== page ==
Well, would you believe it how October galloped away with me! I only read 7 books, in spite of commuting and its inherent delaying tactics. That is perhaps the lowest number since I started recording my reading on the blog and on Goodreads – and probably reflective of starting two new jobs at the same time and also having children on holiday for part of the month.
Out of the 7 I managed to finish, I have to admit that the vast majority were crime novels (5), while the remaining two had criminal elements and themes. Humph – this doesn’t bode well for any railway professionals who might have the temerity to ask for my opinion about their services, especially given the high cost of commuting. 4 books by women, 3 by men, 2 in translation.
Eva Dolan: This Is How It Ends -standalone from one of my favourite new writers
Lloyd Otis: Deadlands – debut novel about a serial killer in 1970s London, no review forthcoming but an interview with the author will be up on Crime Fiction Lover shortly
Adrian Magson: Rocco and the Nightingale – delighted to finally have a new book in this series set in 1960s rural Picardie, review to come on CFL
Jenny Quintana: The Missing Girl – less thriller, more a carefully nuanced coming of age story, with beautifully observed sibling rivalry and collusion
Peter Høeg: The Susan Effect – an entertaining enough premise – having the ability to make people open up to you and tell you their life stories (I seem to have that to a certain extent, but of course this is exaggerated in the book), but the conspiracy theory and the ending gets a bit silly
Ariana Harwicz: Die, My Love – upsetting insight into a disturbed mind, full of pain and depression, very emotional and riveting
Fay Weldon: The Life and Loves of a She-Devil – a quick reread to cheer on this subversive fantasy revenge story
The #1968Club is taking place this week and I intend to (re)read The Wizard of Earthsea, which was published in that year and which meant the world to me when I was a child.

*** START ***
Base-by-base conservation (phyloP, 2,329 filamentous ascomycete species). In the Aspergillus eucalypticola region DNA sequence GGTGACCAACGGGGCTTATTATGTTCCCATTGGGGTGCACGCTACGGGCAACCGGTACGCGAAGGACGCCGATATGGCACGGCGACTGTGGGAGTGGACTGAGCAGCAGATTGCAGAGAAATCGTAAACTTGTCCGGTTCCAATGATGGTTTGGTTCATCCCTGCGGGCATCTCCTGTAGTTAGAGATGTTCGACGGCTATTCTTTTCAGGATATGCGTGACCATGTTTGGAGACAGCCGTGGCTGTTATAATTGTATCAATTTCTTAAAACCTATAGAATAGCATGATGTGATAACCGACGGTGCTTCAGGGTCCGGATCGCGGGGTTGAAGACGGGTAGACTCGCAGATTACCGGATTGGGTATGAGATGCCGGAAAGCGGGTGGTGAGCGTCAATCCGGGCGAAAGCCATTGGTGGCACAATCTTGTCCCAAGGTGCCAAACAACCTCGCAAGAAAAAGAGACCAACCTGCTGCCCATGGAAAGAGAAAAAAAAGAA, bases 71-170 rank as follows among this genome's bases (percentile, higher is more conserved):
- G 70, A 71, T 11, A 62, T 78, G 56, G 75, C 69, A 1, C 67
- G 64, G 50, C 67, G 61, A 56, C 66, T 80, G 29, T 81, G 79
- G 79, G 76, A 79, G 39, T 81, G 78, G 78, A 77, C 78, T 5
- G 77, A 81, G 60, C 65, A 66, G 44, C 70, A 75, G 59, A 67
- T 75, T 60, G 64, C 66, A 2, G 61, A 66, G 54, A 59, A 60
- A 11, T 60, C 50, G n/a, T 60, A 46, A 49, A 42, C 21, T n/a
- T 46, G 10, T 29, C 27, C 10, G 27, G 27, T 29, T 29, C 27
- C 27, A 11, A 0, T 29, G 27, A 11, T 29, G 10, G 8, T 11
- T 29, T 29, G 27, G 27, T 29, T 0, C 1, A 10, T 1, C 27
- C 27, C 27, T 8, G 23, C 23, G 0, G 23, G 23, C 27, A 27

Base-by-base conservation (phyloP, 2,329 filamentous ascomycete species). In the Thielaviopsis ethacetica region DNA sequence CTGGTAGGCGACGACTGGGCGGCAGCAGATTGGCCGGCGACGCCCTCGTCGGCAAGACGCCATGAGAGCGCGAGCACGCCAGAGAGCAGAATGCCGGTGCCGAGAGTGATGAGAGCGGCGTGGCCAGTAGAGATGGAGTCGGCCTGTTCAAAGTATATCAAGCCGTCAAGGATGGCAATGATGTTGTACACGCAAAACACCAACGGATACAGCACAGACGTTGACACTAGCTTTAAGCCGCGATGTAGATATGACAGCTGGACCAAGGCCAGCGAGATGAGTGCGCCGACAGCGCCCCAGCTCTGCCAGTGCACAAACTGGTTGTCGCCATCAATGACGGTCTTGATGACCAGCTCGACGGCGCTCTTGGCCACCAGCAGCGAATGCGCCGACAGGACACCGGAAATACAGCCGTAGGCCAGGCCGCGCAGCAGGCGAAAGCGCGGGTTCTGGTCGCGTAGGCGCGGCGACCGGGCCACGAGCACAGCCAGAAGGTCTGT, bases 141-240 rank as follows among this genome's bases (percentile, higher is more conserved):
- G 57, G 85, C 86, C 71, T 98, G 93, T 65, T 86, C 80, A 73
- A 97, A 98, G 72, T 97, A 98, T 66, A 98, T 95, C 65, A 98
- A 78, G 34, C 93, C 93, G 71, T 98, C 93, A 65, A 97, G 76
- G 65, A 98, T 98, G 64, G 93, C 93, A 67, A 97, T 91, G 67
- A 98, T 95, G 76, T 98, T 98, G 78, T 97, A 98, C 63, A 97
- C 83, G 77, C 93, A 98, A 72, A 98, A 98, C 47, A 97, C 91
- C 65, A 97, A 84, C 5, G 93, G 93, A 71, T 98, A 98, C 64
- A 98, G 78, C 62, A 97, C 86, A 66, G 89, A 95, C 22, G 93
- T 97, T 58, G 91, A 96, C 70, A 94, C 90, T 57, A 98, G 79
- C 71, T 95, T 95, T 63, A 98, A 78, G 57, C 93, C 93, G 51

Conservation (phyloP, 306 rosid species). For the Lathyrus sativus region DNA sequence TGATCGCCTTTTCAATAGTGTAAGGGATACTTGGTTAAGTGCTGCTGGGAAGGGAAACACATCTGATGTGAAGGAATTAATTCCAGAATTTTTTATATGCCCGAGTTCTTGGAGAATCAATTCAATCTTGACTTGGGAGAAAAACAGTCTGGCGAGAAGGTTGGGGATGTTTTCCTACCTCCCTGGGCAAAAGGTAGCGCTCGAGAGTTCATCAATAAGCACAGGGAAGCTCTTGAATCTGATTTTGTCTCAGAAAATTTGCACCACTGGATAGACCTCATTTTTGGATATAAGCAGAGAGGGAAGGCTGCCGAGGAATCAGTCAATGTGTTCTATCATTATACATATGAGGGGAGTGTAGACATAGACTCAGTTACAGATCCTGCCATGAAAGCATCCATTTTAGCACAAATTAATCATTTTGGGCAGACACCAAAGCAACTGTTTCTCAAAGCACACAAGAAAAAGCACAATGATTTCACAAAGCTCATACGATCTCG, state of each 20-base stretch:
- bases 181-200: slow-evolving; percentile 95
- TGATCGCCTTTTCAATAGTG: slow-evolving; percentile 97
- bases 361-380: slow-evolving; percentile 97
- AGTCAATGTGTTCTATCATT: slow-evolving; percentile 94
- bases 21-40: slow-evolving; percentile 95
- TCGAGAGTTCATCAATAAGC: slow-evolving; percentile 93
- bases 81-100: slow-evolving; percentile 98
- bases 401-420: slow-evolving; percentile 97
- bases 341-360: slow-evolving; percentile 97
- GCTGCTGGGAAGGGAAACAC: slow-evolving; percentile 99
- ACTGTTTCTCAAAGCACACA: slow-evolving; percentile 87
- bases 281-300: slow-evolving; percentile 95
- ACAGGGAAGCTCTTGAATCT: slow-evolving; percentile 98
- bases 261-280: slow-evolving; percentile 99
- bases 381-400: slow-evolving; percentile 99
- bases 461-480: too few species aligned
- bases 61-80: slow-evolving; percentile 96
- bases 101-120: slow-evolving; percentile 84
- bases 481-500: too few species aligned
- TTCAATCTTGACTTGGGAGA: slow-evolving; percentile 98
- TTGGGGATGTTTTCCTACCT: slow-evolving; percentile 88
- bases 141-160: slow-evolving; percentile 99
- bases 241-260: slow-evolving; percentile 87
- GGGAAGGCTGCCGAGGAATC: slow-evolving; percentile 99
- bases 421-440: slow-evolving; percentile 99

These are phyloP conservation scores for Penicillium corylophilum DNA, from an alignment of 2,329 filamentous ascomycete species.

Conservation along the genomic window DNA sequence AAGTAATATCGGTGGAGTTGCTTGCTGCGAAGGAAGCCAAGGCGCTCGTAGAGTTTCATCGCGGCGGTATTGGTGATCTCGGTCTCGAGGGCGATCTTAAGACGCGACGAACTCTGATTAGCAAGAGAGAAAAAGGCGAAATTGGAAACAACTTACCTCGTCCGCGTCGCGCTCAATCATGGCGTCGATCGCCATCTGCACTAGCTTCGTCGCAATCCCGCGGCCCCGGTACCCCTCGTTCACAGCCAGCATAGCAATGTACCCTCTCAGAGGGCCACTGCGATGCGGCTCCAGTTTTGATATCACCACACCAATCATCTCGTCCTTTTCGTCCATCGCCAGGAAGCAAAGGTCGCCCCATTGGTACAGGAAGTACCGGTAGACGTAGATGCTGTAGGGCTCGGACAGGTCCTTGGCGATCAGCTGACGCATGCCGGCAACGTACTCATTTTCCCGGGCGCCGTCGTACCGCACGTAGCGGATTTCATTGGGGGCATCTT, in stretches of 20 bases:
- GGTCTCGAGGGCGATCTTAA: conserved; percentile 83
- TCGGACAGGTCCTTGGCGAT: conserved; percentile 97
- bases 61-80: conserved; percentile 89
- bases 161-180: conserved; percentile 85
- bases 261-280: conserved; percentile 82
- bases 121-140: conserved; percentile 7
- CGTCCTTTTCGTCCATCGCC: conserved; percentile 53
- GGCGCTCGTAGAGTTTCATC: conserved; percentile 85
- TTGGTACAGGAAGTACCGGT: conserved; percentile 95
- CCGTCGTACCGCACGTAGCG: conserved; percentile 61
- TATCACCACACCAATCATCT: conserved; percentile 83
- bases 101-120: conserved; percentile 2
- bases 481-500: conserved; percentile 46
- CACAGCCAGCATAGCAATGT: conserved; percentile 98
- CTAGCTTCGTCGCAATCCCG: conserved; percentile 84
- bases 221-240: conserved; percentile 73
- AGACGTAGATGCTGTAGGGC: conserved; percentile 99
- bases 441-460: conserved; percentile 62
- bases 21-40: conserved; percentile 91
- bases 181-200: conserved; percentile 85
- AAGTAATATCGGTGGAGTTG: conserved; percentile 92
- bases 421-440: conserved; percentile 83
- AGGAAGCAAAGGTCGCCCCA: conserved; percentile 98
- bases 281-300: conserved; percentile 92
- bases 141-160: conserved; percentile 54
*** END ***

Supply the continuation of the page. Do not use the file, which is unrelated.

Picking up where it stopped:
I need to write and update the #EU27Project – must finish it before Brexit is finalised… and I seem to be as slow and muddled about it as our beloved negotiators! But at least I have better and less selfish intentions than them, or so I believe.
I am also ploughing on through two mammoth reads: Kazuo Ishiguro’s The Unconsoled and Miklos Banffy’s They Were Counted. They might take me all month or even last until the end of 2017.
Fingers crossed, I might be able to attend a masterclass with the wonderful Scottish writer and poet Kathleen Jamie in Geneva this coming month (I have applied but have to wait to see if I’ve been accepted). So I am planning to indulge in some of her work, especially poetry
Last, but not least, I have two Nordic literary events coming up (which will probably mean more books added to my groaning shelves). The first of these is the launch of the book Love/War by Swedish writer Ebba Witt-Brattström by Nordisk Books. Described as a feminist story which allows women ‘to see through male dominant behaviour’, and based on the author’s own bitter divorce, how could I resist it? The second launch is the by-now-legendary Orenda Books and Ragnar Jonasson’s latest novel in the Dark Iceland series Whiteout.